Well I really meant what I said in the title of this article too. Has Jesus ever accepted you into His heart? You see we get it backward when we ask people this cliché in its original form, “Have you ever accepted Jesus into your heart?” First of all we do not accept Jesus, as if the Almighty needed a review of His worthiness to be accepted by us. Unfortunately this is often the gospel that has been pitched to the unbeliever. “Give Jesus a 60 day trial. If Jesus doesn't change your life then you can get your money back". No, we can only receive the gift of Jesus Christ, and it may only be obtained on His terms.
Secondly, “accepting Jesus into your heart” implies the idea that Christ has come merely to supplement the sinner’s life. We know this to be false. God did not descend from His throne on high to take on the likeness of sinful flesh and lay it down on a Roman cross to one day compliment an already okay life. Jesus Christ had to brake into human history to save sinners that were otherwise hopeless. Without the purchasing power of Christ’s blood there would be no repentance and no faith given to the sinner. And without the imposition and power of the Holy Spirit, no sinner whose heart is desperately wicked would ever choose Him. Jesus did not conquer death so that He could conform to our lives. He has come so that we may be conformed to His. There is only one reason for God needing you and that's to bring you to the place where, in repentance, you've been pardoned for His glory. And in victory you've been brought to the place of death that He might reign.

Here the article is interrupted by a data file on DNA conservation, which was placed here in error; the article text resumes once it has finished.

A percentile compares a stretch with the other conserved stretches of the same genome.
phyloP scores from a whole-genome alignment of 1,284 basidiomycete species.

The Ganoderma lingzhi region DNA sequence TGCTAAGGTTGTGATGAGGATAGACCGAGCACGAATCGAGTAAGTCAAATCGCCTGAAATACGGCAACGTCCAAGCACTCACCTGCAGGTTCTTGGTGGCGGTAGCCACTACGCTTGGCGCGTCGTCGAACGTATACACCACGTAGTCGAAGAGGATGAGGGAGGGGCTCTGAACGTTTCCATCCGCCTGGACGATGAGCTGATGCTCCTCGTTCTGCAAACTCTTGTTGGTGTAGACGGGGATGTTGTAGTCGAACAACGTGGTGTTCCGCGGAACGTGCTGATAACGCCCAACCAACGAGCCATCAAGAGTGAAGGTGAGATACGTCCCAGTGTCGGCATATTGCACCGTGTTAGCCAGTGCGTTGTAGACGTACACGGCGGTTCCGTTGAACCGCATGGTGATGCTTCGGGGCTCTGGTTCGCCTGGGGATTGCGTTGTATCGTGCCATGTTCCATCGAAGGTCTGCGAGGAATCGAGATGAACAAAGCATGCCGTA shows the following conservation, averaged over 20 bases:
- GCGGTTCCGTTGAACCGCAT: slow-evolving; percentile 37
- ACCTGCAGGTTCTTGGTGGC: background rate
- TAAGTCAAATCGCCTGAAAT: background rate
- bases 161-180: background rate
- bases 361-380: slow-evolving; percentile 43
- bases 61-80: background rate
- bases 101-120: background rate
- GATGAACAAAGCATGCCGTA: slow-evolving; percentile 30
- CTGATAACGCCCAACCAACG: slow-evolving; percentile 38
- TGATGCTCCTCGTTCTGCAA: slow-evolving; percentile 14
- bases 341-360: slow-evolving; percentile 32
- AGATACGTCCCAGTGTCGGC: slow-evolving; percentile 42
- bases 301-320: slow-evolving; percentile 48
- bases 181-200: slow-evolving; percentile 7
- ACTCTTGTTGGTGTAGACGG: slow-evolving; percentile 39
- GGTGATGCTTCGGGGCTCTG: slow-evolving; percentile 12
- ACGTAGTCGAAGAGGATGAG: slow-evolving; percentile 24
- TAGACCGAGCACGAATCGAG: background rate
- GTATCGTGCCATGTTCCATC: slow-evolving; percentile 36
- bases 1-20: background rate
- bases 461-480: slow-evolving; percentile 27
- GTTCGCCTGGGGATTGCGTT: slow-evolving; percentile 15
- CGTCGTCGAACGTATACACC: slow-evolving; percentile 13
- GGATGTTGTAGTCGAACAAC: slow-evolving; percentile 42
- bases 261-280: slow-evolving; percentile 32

Finally, while I understand the sentiment and implied theology behind Jesus being invited into the sinner’s heart, it would perhaps be better to cast off all unbiblical evangelical jargon all together. Let us be so consumed with the heart of the Father that the Gospel of the Kingdom of God would flow uninhibited from our hearts upon the ears of the unbelieving.
Oh God accept me into your Kingdom and let me be conformed to your heart!
Read more ...

Friday, December 5, 2008

Preach the Gospel Always, and if Necessary Use Words?

I recently found myself in a sparring match with some friends of a friend on Facebook. My friend had written a note wanting some encouragement about a rather insensitive email that she had received about the “lie” of Christmas. She has good friends because they all were ready to give her the support she needed. However, during the course of the dialogue there was some language that I was not entirely comfortable with. One well meaning friend, I believe, gave some ill-informed advice.
The best way to show you are a Christian is to not argue. Show them through your loving example what being a Christian really means... Actions speak louder then words. Love people to Christ. :)
To which I replied:

Great post Anonymous but I want to take exception on a couple of points. You are correct we should not argue, except when an assault comes against the faith. In which case we are commanded to defend it with great vigor. (Jude 3-4)

Actions can lend credence to your words but they do not speak louder. The best way to love people to Christ is to tell them the truth. That is why Jesus told us to go into all the world and PREACH the Gospel.

This was soon rebutted by another person on the thread who claimed that “Actions will always speak louder than words.” And,
“Arguing and constant defense only continues to perpetuate the negative stigmas christians are viewed with in this day and age. It's not about you're wrong I'm right...it's about loving God and people.”